The Legion Companion

The Legion Companion

by Glen Cadigan


In this world, there are two types of people (among all the others, of course): Legion fans and Legion fans. And after reading The Legion Companion, I realize now that I would fall into the former group because only the latter could truly get into this book.

Set against the backdrop of the 30th century, DC Comics’ Legion of Super-Heroes is a band of teenagers from a number of planets, each with amazing powers. Together they make up the premier crime-fighting team in the galaxy. This book, in fact, marks the 45th anniversary of the group that started with Cosmic Boy, Lightning Lad and Saturn Girl, still going strong decades after they made their debut in Adventure Comics #247.

Personally, I’ve always considered myself a Legion fan; at least when I got into reading the book as Wee Lad (with powers lamer than those of Matter-Eater Lad) back in the 1970s and ’80s. I got to the point where I knew all the Legionnaires’ origins, real names, planets and order by which they joined, which is no easy task. I see now that there’s a whole other level for fans of the team: Legion fans, who digest everything involved with the group, including being into the creative talent that worked on the title.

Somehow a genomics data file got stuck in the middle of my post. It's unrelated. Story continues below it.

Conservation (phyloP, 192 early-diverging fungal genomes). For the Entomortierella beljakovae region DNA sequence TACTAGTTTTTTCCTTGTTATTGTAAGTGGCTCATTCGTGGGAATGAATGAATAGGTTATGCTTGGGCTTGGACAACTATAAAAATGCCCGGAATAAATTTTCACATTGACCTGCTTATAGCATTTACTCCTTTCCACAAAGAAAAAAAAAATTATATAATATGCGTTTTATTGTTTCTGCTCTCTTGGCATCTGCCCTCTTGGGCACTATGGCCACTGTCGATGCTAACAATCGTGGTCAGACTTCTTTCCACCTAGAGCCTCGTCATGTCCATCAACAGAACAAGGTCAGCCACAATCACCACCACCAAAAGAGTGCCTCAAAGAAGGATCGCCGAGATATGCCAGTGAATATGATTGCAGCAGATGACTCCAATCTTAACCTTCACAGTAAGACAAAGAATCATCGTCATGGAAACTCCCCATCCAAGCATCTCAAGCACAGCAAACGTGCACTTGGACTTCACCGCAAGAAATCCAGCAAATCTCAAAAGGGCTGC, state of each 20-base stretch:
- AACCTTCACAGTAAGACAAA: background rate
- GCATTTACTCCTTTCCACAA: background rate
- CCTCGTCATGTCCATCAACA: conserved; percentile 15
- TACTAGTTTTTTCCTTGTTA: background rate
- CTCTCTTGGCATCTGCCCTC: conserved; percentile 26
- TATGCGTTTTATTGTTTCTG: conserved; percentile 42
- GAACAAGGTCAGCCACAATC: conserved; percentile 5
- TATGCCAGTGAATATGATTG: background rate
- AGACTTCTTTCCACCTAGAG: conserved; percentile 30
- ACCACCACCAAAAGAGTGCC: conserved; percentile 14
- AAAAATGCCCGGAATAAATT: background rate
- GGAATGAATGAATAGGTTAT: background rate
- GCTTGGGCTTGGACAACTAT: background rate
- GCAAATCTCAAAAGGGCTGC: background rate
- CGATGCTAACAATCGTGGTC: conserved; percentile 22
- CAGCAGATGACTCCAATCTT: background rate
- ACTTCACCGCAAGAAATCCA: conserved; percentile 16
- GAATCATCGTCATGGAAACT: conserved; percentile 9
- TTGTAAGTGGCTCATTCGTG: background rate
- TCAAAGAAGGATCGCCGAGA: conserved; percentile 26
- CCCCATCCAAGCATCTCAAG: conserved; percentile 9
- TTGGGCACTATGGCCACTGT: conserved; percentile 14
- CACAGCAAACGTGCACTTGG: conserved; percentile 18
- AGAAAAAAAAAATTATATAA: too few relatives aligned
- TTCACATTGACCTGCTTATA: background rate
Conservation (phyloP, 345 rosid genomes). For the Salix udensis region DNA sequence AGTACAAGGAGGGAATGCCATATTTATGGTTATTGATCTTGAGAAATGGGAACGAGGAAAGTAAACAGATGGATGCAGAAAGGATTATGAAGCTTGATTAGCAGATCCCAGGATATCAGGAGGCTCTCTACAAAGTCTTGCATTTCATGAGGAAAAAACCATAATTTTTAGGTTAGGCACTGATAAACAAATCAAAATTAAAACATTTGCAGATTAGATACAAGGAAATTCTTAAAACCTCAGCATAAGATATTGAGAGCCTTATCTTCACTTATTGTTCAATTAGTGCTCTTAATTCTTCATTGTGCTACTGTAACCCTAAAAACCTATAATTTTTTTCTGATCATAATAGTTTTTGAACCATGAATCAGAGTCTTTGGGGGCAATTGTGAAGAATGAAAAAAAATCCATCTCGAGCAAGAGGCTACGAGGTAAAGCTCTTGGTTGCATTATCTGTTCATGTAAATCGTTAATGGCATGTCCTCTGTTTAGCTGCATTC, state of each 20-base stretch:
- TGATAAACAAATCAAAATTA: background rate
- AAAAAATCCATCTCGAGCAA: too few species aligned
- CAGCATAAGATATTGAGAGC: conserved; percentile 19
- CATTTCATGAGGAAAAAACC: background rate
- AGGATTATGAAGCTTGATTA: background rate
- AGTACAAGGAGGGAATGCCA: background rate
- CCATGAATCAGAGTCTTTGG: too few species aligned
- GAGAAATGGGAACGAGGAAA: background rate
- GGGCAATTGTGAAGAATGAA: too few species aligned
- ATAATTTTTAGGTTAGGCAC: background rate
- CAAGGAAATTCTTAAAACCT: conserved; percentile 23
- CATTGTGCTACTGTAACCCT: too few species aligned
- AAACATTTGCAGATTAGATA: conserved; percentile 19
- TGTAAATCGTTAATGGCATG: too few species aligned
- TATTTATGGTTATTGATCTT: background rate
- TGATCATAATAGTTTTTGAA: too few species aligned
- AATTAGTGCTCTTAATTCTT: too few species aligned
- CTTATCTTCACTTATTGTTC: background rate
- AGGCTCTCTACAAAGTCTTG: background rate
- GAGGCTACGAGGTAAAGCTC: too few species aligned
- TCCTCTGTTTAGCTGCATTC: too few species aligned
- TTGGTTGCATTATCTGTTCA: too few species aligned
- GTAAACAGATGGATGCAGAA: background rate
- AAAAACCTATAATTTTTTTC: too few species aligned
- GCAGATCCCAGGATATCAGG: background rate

The Legion Companion, a rather ambitious project, compiles interviews and biographies of the writers, editors and artists that have worked on the team since its debut. Sounds like it could be a great resource for behind-the-scenes info on the team, right? Unfortunately, that’s pretty far from the case.

More than half of the material deals with how people came about working on the title, along with what they went into after their time on the book. Who cares? Give me some scoops! There are a few revelations, though, such as Jim Shooter’s original plans for Karate Kid and Ferro Lad, a couple of personal favorites. Shooter wrote a good chunk of the stories in the ’60s as a teenager and later went on to become the head honcho over at Marvel. He also provides the foreword for the book. Also, the interview with artist Steve Lightle, who worked on the book in the ’80s and has worked on the revamped group, had some interesting insight. He discusses what following his predecessor was like and working on the death of Karate Kid. (Sob!) At more than 200 pages, however, the captivating parts are too few and far between.

There is art throughout the book, but rarely any dramatic work, even in the artist interviews.

By cutting the interview material in half, The Legion Companion could have worked for anyone who has ever read the title. But Legion fans, the ones who live and breathe every story and every adventure, this book would definitely be for you.

TwoMorrows Publishing:

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